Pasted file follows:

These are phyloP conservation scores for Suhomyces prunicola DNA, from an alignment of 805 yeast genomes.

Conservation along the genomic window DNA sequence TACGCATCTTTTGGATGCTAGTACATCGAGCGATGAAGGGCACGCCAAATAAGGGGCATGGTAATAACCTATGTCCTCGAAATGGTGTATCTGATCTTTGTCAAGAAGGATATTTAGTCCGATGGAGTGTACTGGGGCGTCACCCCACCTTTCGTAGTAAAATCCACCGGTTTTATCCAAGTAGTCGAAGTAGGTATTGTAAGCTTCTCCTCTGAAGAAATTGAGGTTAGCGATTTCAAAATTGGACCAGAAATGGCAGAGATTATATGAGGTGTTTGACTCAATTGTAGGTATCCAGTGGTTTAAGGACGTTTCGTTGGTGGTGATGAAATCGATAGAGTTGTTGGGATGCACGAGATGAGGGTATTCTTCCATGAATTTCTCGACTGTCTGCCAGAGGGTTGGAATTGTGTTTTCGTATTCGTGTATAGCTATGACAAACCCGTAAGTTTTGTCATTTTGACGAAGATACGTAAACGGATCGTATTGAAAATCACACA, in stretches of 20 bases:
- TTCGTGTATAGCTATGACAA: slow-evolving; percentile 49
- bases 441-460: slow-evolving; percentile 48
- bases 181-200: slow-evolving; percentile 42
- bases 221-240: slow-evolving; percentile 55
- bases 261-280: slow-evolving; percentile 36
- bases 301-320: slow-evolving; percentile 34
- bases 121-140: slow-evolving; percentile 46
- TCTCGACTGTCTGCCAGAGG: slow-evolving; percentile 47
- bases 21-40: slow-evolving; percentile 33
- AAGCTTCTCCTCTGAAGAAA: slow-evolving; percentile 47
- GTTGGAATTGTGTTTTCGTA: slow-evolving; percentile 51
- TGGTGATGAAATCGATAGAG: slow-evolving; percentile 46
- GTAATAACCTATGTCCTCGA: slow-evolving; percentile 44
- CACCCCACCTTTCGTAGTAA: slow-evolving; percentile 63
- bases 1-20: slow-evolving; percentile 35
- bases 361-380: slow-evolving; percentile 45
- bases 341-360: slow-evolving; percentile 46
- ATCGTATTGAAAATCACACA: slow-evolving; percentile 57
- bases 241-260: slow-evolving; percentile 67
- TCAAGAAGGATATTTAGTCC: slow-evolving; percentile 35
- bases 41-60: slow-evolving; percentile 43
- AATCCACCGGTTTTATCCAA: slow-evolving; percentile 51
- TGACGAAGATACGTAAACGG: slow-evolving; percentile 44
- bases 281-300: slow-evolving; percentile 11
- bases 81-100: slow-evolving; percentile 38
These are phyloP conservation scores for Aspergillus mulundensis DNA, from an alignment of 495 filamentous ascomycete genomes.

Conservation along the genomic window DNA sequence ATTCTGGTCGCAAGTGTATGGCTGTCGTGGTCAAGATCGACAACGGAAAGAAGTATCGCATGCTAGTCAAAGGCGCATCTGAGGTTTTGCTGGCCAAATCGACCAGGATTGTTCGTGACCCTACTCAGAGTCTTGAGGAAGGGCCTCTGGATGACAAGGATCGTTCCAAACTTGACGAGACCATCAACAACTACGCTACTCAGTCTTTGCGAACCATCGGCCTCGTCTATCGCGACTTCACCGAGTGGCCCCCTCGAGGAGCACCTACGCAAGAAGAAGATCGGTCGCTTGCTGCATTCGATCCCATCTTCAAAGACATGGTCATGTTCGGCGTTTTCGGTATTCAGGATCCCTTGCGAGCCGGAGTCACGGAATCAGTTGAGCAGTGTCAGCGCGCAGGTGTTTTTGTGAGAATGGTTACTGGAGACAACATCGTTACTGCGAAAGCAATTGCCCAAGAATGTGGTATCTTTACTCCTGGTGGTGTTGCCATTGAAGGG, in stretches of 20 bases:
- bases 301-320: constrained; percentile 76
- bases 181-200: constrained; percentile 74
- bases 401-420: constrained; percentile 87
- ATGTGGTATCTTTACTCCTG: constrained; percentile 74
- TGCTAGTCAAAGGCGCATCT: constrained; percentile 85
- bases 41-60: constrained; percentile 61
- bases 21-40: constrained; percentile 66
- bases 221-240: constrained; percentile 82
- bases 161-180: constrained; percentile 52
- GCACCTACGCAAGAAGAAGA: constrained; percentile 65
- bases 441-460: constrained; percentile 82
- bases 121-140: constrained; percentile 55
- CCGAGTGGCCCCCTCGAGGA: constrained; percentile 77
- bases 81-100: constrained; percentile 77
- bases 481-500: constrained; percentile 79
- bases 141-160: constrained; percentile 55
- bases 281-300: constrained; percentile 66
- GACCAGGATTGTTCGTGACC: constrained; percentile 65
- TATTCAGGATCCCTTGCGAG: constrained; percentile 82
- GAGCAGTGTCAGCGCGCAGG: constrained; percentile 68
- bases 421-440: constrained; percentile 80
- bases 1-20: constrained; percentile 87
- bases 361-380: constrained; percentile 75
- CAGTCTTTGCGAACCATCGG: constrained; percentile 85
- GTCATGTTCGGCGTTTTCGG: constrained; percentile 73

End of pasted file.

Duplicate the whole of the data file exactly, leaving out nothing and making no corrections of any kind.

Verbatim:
These are phyloP conservation scores for Suhomyces prunicola DNA, from an alignment of 805 yeast genomes.

Conservation along the genomic window DNA sequence TACGCATCTTTTGGATGCTAGTACATCGAGCGATGAAGGGCACGCCAAATAAGGGGCATGGTAATAACCTATGTCCTCGAAATGGTGTATCTGATCTTTGTCAAGAAGGATATTTAGTCCGATGGAGTGTACTGGGGCGTCACCCCACCTTTCGTAGTAAAATCCACCGGTTTTATCCAAGTAGTCGAAGTAGGTATTGTAAGCTTCTCCTCTGAAGAAATTGAGGTTAGCGATTTCAAAATTGGACCAGAAATGGCAGAGATTATATGAGGTGTTTGACTCAATTGTAGGTATCCAGTGGTTTAAGGACGTTTCGTTGGTGGTGATGAAATCGATAGAGTTGTTGGGATGCACGAGATGAGGGTATTCTTCCATGAATTTCTCGACTGTCTGCCAGAGGGTTGGAATTGTGTTTTCGTATTCGTGTATAGCTATGACAAACCCGTAAGTTTTGTCATTTTGACGAAGATACGTAAACGGATCGTATTGAAAATCACACA, in stretches of 20 bases:
- TTCGTGTATAGCTATGACAA: slow-evolving; percentile 49
- bases 441-460: slow-evolving; percentile 48
- bases 181-200: slow-evolving; percentile 42
- bases 221-240: slow-evolving; percentile 55
- bases 261-280: slow-evolving; percentile 36
- bases 301-320: slow-evolving; percentile 34
- bases 121-140: slow-evolving; percentile 46
- TCTCGACTGTCTGCCAGAGG: slow-evolving; percentile 47
- bases 21-40: slow-evolving; percentile 33
- AAGCTTCTCCTCTGAAGAAA: slow-evolving; percentile 47
- GTTGGAATTGTGTTTTCGTA: slow-evolving; percentile 51
- TGGTGATGAAATCGATAGAG: slow-evolving; percentile 46
- GTAATAACCTATGTCCTCGA: slow-evolving; percentile 44
- CACCCCACCTTTCGTAGTAA: slow-evolving; percentile 63
- bases 1-20: slow-evolving; percentile 35
- bases 361-380: slow-evolving; percentile 45
- bases 341-360: slow-evolving; percentile 46
- ATCGTATTGAAAATCACACA: slow-evolving; percentile 57
- bases 241-260: slow-evolving; percentile 67
- TCAAGAAGGATATTTAGTCC: slow-evolving; percentile 35
- bases 41-60: slow-evolving; percentile 43
- AATCCACCGGTTTTATCCAA: slow-evolving; percentile 51
- TGACGAAGATACGTAAACGG: slow-evolving; percentile 44
- bases 281-300: slow-evolving; percentile 11
- bases 81-100: slow-evolving; percentile 38
These are phyloP conservation scores for Aspergillus mulundensis DNA, from an alignment of 495 filamentous ascomycete genomes.

Conservation along the genomic window DNA sequence ATTCTGGTCGCAAGTGTATGGCTGTCGTGGTCAAGATCGACAACGGAAAGAAGTATCGCATGCTAGTCAAAGGCGCATCTGAGGTTTTGCTGGCCAAATCGACCAGGATTGTTCGTGACCCTACTCAGAGTCTTGAGGAAGGGCCTCTGGATGACAAGGATCGTTCCAAACTTGACGAGACCATCAACAACTACGCTACTCAGTCTTTGCGAACCATCGGCCTCGTCTATCGCGACTTCACCGAGTGGCCCCCTCGAGGAGCACCTACGCAAGAAGAAGATCGGTCGCTTGCTGCATTCGATCCCATCTTCAAAGACATGGTCATGTTCGGCGTTTTCGGTATTCAGGATCCCTTGCGAGCCGGAGTCACGGAATCAGTTGAGCAGTGTCAGCGCGCAGGTGTTTTTGTGAGAATGGTTACTGGAGACAACATCGTTACTGCGAAAGCAATTGCCCAAGAATGTGGTATCTTTACTCCTGGTGGTGTTGCCATTGAAGGG, in stretches of 20 bases:
- bases 301-320: constrained; percentile 76
- bases 181-200: constrained; percentile 74
- bases 401-420: constrained; percentile 87
- ATGTGGTATCTTTACTCCTG: constrained; percentile 74
- TGCTAGTCAAAGGCGCATCT: constrained; percentile 85
- bases 41-60: constrained; percentile 61
- bases 21-40: constrained; percentile 66
- bases 221-240: constrained; percentile 82
- bases 161-180: constrained; percentile 52
- GCACCTACGCAAGAAGAAGA: constrained; percentile 65
- bases 441-460: constrained; percentile 82
- bases 121-140: constrained; percentile 55
- CCGAGTGGCCCCCTCGAGGA: constrained; percentile 77
- bases 81-100: constrained; percentile 77
- bases 481-500: constrained; percentile 79
- bases 141-160: constrained; percentile 55
- bases 281-300: constrained; percentile 66
- GACCAGGATTGTTCGTGACC: constrained; percentile 65
- TATTCAGGATCCCTTGCGAG: constrained; percentile 82
- GAGCAGTGTCAGCGCGCAGG: constrained; percentile 68
- bases 421-440: constrained; percentile 80
- bases 1-20: constrained; percentile 87
- bases 361-380: constrained; percentile 75
- CAGTCTTTGCGAACCATCGG: constrained; percentile 85
- GTCATGTTCGGCGTTTTCGG: constrained; percentile 73